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    \$\begingroup\$ @Graipher. Pure conjecture, haven't looked too deeply into the internals or actually benchmarked this, but a Python set is similar to a dict under the hood. In the worst case, in tuple() will be 6 chr comparisons, whilst in set will be a hash compute (over an interned chr, granted, so actually just a cache lookup) followed by a hash lookup. I wouldn't be overly surprised if these lookups actually took longer than the 6 comparisons. That said, if we're optimising that hard, we're solving the wrong problem. \$\endgroup\$ – ymbirtt Oct 13 '16 at 9:54
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    \$\begingroup\$ If you're going to include optional vowels, you should probably add w, just in case someone wants to run this code in a Welsh locale. ;) \$\endgroup\$ – TRiG Oct 13 '16 at 11:53
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Whenever you want to count elements, you can use a collections.Counter to do so rather than building the dictionnary yourself. What's left in the end is extracting the count of letters you're interested in out of said Counter:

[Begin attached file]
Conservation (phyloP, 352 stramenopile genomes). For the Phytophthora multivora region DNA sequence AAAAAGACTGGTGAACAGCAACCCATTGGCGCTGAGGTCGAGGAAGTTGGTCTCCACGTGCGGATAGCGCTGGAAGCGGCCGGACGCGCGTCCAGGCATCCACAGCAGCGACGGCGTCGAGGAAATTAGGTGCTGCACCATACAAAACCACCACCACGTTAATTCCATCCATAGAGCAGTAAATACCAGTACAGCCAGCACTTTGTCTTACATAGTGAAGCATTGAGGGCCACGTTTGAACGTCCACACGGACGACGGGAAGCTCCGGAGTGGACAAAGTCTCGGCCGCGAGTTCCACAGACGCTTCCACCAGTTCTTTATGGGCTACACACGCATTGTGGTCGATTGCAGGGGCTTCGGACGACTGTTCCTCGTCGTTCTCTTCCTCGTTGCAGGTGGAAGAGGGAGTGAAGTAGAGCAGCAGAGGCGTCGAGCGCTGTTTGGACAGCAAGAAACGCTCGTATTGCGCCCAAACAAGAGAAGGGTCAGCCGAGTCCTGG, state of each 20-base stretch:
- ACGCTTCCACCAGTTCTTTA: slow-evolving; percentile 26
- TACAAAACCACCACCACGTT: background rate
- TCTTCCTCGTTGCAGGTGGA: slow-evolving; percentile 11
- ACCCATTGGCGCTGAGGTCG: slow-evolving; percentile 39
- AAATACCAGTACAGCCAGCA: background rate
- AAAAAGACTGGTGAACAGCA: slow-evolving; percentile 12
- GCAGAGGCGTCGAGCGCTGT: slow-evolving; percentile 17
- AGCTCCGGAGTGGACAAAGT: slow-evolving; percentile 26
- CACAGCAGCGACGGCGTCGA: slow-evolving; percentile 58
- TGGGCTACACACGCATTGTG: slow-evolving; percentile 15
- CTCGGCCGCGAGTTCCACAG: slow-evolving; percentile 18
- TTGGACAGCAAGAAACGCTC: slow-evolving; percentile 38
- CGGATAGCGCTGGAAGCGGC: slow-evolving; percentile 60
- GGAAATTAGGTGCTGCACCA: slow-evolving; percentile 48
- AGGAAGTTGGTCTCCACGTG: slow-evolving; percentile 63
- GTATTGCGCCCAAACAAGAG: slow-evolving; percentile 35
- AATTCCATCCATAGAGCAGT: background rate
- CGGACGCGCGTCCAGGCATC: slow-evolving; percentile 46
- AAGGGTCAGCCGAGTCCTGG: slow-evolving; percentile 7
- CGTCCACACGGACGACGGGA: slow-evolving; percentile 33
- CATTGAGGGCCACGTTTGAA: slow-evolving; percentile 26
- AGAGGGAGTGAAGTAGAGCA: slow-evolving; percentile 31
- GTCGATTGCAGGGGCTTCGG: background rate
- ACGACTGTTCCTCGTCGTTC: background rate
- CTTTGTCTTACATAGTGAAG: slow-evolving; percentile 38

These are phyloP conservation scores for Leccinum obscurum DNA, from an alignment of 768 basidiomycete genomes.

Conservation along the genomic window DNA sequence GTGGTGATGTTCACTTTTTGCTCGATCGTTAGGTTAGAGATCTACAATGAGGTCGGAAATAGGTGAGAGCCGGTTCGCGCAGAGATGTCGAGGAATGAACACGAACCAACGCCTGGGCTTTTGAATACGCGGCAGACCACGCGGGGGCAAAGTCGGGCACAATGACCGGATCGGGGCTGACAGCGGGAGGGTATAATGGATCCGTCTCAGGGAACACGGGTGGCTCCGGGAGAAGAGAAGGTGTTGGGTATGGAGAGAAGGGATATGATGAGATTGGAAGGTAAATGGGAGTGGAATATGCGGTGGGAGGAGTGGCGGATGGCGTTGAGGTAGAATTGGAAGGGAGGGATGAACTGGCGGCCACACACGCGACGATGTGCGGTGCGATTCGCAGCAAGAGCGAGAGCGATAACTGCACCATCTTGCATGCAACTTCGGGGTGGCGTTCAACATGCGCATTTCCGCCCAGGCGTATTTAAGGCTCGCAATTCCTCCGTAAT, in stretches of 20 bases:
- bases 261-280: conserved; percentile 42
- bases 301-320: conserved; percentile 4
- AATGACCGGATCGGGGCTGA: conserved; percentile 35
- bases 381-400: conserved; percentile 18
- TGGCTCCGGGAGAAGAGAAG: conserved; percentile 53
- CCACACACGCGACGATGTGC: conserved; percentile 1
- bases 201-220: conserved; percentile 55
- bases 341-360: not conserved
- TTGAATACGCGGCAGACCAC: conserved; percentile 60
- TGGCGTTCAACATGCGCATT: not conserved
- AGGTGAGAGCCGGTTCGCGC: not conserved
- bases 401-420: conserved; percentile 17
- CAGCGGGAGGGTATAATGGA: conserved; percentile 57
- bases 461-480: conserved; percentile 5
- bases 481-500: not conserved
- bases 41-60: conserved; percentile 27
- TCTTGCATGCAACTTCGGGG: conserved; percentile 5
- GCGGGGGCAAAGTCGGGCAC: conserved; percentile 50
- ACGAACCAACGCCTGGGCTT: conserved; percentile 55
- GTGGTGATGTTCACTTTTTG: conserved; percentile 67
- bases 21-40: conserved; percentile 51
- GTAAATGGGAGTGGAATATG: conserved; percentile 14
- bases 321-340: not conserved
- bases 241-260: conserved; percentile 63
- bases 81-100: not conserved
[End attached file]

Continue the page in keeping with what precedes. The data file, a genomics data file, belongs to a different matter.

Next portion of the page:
from collections import Counter


def vowels_finder(sentence, vowels='aeiou'):
    count = Counter(sentence)
    return [(letter, count[letter]) for letter in vowels]
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  • \$\begingroup\$ Counter is a dict, so it has .items(). Thus, you can return list(count.items()) instead of building it manually. \$\endgroup\$ – Daerdemandt Oct 13 '16 at 12:40
  • \$\begingroup\$ @Daerdemandt Except that doing so you will get all the consonnants too, defeating the purpose of the function. \$\endgroup\$ – 409_Conflict Oct 13 '16 at 12:43
  • \$\begingroup\$ Oh, bummer. I've confused it with other code that only counts vowels. \$\endgroup\$ – Daerdemandt Oct 13 '16 at 12:46
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MathiasEttinger's answer already went into the right direction of suggesting to use a Counter and making the vowels a function parameter with default value. Here are some more improvements:

  1. vowels_finder is not a particularly good name for the function. Functions are typically named after the result they return, or the side effect they invoke. The function also doesn't only "find" vowels, its main purpose is to count them. I propose the name vowel_count.

  2. Instead of counting all letters and then filtering out the vowels afterwards, filter the vowels first and count only these. This makes the function one line shorter and about 1.5× faster (depending on how common vowels are in the input text).